- The public good and service provided and its quality. Because it is not always easy to determine the provision of goods, it is important to have a definition of what the government is providing. Furthermore, the heterogeneous quality of public goods and services among cost units may lead to wrong comparisons. For example, comparing costs between two schools that have teachers with different training backgrounds and different infrastructure quality distorts the analysis because the quality of the service provided is different and, consequently, the service itself is not comparable. Therefore, these differences need to be factored into the analysis for valid cost comparisons.
- Heterogeneous factors at the regional level. Comparing costs in large countries or with large regional economic and social differences (e.g. living costs, wages, rents or leases) requires normalizing the monetary value of costs nationally and considering their variation over time.
- The type of cost to be measured. The definition of cost (average, marginal or historical) and its consistent use in comparisons is essential for carrying out analyses to understand the cost differences of units that produce goods and services.
Challenges to create a cost system
Chan and Pessoa (2015) point out that, according to international experience, the implementation of the PSCS faces the challenges of complex public administrations, lack of a standardized and proven cost methodology, need for continuous training of system users, and a broad set of financial information that needs to be processed.
In more operational terms, the PSCS requires a change in government accounting and appropriate information processing systems. Governments also need to overcome the following challenges:
(i) Using budget information for cost measurement purposes even though, for the most part, budgets are prepared based on inputs rather than on results;
(ii) Difference between cash and accrual accounting;
(iii) Process of allocating costs to units that provide public goods and services;
(iv) Difficulty of collecting and processing large amounts of financial and non-financial information; and
(v) Training specialized personnel and implementing the necessary systems, which requires political decision.
The IDB’s experience in implementing the cost system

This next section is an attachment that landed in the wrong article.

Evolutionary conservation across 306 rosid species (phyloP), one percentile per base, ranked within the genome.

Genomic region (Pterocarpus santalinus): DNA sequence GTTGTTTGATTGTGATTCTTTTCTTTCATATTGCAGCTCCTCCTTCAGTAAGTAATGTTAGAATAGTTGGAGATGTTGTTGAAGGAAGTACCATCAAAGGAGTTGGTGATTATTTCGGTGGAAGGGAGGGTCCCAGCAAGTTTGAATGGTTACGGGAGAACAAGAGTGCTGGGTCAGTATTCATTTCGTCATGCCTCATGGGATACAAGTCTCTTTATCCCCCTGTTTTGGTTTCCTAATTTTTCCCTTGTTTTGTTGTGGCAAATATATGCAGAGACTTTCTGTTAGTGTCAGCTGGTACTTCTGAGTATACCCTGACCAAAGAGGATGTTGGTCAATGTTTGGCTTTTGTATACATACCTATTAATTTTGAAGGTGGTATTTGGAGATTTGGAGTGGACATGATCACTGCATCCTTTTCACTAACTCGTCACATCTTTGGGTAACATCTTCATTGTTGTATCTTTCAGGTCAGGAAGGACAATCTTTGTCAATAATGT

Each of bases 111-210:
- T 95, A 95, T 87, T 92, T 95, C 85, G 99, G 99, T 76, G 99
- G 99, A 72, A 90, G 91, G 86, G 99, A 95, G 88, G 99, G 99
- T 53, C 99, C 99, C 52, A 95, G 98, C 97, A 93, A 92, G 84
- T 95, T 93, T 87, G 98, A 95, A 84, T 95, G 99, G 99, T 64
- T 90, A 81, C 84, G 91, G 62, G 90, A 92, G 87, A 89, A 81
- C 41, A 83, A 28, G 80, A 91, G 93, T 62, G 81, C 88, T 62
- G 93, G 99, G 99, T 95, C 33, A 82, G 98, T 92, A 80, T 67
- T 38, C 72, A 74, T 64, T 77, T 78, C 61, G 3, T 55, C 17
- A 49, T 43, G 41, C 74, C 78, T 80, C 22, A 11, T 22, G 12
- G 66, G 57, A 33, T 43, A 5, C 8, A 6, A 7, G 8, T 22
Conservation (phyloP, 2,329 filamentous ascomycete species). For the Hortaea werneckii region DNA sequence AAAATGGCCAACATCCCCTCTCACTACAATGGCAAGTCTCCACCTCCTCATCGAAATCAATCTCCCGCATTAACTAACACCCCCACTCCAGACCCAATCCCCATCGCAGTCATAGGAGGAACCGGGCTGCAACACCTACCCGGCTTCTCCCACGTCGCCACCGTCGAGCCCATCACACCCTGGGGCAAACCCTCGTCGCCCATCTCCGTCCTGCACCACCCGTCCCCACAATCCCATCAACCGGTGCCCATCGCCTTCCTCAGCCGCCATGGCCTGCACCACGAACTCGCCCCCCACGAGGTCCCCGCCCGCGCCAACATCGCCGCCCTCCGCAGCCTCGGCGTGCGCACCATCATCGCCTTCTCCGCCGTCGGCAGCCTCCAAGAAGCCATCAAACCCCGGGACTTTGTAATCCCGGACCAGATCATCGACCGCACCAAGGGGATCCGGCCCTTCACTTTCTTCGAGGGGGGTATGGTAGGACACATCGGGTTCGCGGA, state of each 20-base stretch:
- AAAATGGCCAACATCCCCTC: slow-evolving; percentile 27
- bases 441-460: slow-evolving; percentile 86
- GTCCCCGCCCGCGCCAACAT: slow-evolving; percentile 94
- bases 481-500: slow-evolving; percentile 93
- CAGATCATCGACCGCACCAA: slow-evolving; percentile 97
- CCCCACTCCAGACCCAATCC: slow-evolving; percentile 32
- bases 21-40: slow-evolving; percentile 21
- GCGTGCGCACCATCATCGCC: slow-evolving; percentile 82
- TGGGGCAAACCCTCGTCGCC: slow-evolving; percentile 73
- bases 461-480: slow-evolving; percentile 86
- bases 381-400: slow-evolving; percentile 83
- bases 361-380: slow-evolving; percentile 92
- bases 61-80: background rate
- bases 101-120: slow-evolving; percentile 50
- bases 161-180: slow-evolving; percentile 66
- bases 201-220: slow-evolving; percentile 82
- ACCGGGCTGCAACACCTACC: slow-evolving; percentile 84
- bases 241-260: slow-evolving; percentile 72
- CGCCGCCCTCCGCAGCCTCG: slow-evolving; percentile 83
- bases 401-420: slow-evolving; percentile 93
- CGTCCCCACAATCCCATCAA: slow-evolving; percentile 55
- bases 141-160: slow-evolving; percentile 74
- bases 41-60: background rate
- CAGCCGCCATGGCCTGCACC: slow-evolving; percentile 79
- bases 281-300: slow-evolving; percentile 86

The IDB has done important work with Brazilian state and federal governments to implement this type of system through PROFISCO, a fiscal modernization program financed by the Bank’s Fiscal Management Division.
The program is helping several Brazilian states to have better information to support decision-making and improve spending management. Some of the main results include:
São Paulo: Better information on the costs of basic education and the prison system
The PSCS in São Paulo state has succeeded, for example, in measuring the costs of the basic education service provided per student in each of the 5,500 state public schools, Meanwhile, cost reports are already being routinely produced for the 166 state prison units.
The state’s PSCS began to be implemented in 2011 with IDB support and technical assistance from the International Monetary Fund (IMF). The PSCS aims to calculate the cost of the service provided, at the cost center level (hospital, school, prison unit, etc.), using the standardized direct cost method and data from corporate systems (Integrated Financial Management System or SIAFI, payroll, multiannual plan, information on assets, inventories and acquisitions). The following entities have the necessary methodology to consolidate costs: CASA Foundation and the Secretariats of Education, Health and Prison Administration.
The figure below shows the levels of information for the case of education down to the lowest cost unit level, allowing to compare each item and service provided.
Pernambuco: Measuring the cost of consolidated education and per each school
In the state of Pernambuco, by using the Cost Information System of Pernambuco (SICPE for its acronym in Portuguese), the state’s Education Secretariat can obtain consolidated cost information as well as a breakdown of costs for different levels in the organization, including for each school.